Not What I Expected

When I returned from my last paddle, a seventeen-mile solo and overnight from the south end of the lake to Cedar Island, I could not write what I had planned to write. Reminded once again by fires in The Bitterroot that the West is burning, I had intended to write about Cedar Island as a microcosm for the planet, our “fragile island home,” as the Book of Common Prayer puts it in Eucharistic Prayer C. But unexpected things happened during the trip that made the original idea less compelling. I came home uninspired and wasn’t going to write anything after the boat came to rest in the rack, but something keeps knocking on the door.

I knew from the weather report and the graphical forecast I always consult that I might run into thunderstorms on this trip. Years ago I got caught out far from shore in such a storm and resolved to be more cautious in these conditions and to take lightning much more seriously. When I drained my shoes, tucked myself in, and secured my skirt clouds were building off to the west, but the conditions did not seem dangerous. I pushed against a hearty headwind on the way to Wild Horse Island. By the time I rounded the point that protects Skeeko Bay the wind gusts were intense. It was as difficult to swing the paddle forward through the air as it was to make a stroke through the water. I paused to check on a couple of people in open cockpit boats who went for a short paddle from their anchored sailboat. Not having far to travel, they assured me they could get back to their boats. I decided to cross the bay and haul out on a gravel beach.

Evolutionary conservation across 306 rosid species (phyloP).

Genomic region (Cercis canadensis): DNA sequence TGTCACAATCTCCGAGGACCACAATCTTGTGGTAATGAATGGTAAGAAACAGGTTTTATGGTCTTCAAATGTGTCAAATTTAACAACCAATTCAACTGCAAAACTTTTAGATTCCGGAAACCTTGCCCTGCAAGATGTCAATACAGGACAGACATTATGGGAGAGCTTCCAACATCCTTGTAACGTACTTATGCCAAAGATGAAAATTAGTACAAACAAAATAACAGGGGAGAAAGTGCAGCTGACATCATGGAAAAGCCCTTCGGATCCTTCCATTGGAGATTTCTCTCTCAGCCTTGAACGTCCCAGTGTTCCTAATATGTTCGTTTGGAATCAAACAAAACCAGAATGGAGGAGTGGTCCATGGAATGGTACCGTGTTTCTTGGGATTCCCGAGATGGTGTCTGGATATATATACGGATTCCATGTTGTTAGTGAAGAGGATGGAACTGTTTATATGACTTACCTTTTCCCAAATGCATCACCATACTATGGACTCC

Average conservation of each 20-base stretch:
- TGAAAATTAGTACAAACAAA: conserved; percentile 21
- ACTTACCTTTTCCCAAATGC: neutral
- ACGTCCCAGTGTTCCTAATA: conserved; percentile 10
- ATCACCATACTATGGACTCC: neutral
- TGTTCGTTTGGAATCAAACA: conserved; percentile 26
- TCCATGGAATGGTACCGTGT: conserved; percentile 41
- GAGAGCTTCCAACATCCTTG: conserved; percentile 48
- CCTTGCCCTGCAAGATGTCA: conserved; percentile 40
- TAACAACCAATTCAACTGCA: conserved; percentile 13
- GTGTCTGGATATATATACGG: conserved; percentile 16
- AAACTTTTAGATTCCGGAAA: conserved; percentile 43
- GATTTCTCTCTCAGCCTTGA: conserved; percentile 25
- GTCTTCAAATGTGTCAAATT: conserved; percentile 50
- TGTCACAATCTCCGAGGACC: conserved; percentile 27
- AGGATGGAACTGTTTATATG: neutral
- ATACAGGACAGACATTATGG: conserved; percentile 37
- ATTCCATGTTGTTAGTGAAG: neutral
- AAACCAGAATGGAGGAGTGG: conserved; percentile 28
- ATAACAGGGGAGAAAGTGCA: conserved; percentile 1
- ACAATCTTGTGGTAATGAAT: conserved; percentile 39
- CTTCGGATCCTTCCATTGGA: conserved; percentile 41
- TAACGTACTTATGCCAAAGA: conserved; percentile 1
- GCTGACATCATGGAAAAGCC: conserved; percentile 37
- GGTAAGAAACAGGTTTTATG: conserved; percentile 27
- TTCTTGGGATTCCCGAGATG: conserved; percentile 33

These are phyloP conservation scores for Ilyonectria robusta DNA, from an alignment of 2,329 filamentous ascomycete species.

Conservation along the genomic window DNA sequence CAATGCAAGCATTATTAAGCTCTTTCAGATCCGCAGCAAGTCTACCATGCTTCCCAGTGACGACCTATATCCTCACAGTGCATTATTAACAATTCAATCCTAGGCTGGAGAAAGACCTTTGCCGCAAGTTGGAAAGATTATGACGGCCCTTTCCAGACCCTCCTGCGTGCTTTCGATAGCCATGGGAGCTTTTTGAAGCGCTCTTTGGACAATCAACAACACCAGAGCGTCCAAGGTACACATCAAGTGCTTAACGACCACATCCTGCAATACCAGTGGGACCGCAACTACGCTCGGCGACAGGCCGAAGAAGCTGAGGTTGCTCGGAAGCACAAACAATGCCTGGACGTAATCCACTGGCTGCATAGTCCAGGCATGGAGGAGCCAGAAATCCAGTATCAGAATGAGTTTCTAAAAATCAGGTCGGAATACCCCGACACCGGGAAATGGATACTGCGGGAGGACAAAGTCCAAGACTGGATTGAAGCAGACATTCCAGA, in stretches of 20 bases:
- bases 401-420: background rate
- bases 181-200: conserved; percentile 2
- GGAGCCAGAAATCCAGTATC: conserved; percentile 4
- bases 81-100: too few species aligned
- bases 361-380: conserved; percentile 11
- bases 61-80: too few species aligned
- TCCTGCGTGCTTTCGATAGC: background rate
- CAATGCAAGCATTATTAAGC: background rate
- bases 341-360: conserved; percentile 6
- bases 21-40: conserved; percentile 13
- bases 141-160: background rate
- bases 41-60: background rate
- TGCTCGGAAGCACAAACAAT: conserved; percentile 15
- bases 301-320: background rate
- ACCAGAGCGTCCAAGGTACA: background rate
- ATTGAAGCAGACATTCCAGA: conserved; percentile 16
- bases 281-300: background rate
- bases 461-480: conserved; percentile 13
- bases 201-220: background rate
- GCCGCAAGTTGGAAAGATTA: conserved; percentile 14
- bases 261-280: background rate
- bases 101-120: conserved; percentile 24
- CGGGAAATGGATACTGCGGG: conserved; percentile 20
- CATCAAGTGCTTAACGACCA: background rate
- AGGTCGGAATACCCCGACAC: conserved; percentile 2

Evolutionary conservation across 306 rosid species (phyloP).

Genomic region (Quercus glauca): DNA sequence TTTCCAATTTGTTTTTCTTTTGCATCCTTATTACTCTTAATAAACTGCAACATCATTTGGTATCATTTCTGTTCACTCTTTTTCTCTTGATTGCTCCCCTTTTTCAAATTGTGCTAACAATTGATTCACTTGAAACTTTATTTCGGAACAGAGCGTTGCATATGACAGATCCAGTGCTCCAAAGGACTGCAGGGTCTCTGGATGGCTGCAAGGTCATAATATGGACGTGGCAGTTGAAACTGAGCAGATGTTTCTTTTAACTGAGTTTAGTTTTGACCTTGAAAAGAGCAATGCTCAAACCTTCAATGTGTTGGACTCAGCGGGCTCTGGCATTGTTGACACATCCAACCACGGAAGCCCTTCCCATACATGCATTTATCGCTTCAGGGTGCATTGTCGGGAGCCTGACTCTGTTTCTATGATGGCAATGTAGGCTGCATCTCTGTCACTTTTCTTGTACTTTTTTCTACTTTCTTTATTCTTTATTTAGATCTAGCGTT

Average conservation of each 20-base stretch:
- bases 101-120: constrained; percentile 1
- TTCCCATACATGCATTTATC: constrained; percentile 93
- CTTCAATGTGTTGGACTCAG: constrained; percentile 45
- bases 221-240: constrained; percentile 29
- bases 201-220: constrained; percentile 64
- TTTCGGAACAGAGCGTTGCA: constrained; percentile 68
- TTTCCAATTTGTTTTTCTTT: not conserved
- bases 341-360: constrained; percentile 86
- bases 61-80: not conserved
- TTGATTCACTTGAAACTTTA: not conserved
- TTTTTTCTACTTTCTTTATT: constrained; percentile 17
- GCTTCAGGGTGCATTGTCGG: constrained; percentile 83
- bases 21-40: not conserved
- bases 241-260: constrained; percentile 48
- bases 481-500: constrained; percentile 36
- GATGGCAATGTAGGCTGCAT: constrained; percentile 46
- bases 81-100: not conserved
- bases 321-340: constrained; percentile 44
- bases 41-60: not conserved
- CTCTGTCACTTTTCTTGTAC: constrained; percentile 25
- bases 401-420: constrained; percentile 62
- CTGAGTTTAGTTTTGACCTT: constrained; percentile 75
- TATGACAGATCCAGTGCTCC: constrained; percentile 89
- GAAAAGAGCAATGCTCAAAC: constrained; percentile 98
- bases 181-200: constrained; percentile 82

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I pulled lunch out of my mid-ship hatch, found a log to sit on and decided to wait and watch. Waves continued to build and break in the open water to the north. Thunder boomed and cracked overhead and lightning lashed the hills to the west. No one was waiting for me on Cedar Island. I had made no promises, and knew better than to push willfully toward my destination, no matter how much I wanted to set up my old Sierra Designs “Starlight.” It was warm enough that if I got wet I would be fine. While waiting for the lake to go through its paroxysms I did other things, stalked the island’s mule deer bucks, almost as big as elk, watched a hairy woodpecker ladder its way up a dying cottonwood, found a vicarious joy in watching a fisherman haul in a fat yellow perch. I climbed a bluff so that I could peer into the big gap between islands. Those three miles almost always feel intimidating. I wandered down to the bottom of Skeeko Bay to sign the log so that Montana Fish Wildlife and Parks has more information on how people enjoy this area within their care.

After a couple of hours I returned to my boat, found the conditions acceptable and pushed off for Cedar. Not wanting to linger in the opening between islands, I paddled hard, found “the box” of strong, smooth strokes and made very good time despite the headwind that eventually petered out. I dragged Bluebird up over the top of this year’s gray logs and began to imagine how I would arrange my camp and set up a place to make tea the next morning. Almost immediately a bald-faced hornet bit me on my left forearm and then proceeded to wedge itself between my watchband and wrist where it nailed me hard. It took several tries to dislodge the hornet and figure out why I had offended the beast. I stood still and looked around. I had unknowingly crossed the incoming flight path of these critters. They had built a nest under a log and wanted nothing between them and their entryway and escape route. Again, I had to back off my intentions. Yielding to hornets, I moved the boat a few feet north and chose a different route to the wind shelter where I would set up my whisper light stove. Fortunately, I am not allergic to these bites, but it was a long time before I could shake the sting that made my hair stand on end.